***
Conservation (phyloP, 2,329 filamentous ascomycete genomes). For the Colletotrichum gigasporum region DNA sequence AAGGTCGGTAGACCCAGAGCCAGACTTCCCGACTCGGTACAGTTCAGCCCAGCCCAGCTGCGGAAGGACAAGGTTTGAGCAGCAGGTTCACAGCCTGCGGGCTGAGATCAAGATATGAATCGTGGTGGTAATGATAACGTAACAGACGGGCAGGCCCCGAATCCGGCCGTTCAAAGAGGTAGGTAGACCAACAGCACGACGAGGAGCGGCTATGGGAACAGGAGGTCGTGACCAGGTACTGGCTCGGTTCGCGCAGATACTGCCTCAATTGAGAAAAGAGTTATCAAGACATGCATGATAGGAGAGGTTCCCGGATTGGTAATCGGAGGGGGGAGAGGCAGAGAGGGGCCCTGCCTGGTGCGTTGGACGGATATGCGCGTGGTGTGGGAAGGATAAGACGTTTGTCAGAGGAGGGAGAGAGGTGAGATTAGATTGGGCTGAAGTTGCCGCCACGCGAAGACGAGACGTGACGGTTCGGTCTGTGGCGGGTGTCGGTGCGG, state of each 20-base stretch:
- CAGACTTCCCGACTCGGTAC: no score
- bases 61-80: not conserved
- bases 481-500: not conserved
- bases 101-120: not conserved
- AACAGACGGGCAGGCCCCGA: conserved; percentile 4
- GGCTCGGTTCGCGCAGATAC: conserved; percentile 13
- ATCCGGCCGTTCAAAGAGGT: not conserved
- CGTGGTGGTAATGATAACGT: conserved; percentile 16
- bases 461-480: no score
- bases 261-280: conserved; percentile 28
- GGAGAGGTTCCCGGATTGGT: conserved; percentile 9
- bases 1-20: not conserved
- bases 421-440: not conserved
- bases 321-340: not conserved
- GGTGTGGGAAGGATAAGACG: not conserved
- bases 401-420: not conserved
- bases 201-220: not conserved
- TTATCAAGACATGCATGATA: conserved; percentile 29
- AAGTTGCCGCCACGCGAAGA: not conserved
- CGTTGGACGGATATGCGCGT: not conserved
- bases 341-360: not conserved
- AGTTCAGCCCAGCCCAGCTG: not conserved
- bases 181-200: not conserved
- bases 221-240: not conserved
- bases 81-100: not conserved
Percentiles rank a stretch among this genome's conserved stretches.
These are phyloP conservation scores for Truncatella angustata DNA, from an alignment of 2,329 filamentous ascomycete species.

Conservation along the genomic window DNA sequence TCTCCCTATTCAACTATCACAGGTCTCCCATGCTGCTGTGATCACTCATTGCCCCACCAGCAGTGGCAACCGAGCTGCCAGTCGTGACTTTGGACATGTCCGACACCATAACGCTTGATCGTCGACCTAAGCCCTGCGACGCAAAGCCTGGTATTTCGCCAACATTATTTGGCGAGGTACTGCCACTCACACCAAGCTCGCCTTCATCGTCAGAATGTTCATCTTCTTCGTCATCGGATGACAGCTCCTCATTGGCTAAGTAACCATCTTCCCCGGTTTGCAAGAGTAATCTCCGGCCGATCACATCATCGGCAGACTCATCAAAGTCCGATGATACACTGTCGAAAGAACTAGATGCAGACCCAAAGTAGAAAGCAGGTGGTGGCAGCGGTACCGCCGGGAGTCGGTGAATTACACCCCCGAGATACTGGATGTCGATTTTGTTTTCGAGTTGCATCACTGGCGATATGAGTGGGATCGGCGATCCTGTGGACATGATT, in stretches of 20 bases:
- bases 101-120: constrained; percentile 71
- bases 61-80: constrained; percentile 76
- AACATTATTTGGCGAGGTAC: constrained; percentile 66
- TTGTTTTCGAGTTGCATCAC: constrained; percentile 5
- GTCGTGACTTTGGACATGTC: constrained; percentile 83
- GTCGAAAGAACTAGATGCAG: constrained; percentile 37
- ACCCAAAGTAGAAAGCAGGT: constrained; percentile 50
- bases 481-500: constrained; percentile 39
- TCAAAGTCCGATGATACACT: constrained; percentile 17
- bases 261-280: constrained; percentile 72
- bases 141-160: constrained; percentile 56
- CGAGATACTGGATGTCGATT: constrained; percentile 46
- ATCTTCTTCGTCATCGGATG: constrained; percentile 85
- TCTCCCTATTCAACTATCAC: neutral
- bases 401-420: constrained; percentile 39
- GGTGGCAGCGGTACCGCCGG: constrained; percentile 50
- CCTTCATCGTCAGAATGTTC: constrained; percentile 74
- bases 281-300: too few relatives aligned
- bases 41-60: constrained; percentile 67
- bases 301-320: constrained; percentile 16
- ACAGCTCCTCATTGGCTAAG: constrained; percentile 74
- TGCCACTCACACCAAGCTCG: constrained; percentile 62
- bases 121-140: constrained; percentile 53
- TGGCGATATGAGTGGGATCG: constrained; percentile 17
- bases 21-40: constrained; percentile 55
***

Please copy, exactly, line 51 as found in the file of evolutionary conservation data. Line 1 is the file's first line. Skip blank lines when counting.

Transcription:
- TGCCACTCACACCAAGCTCG: constrained; percentile 62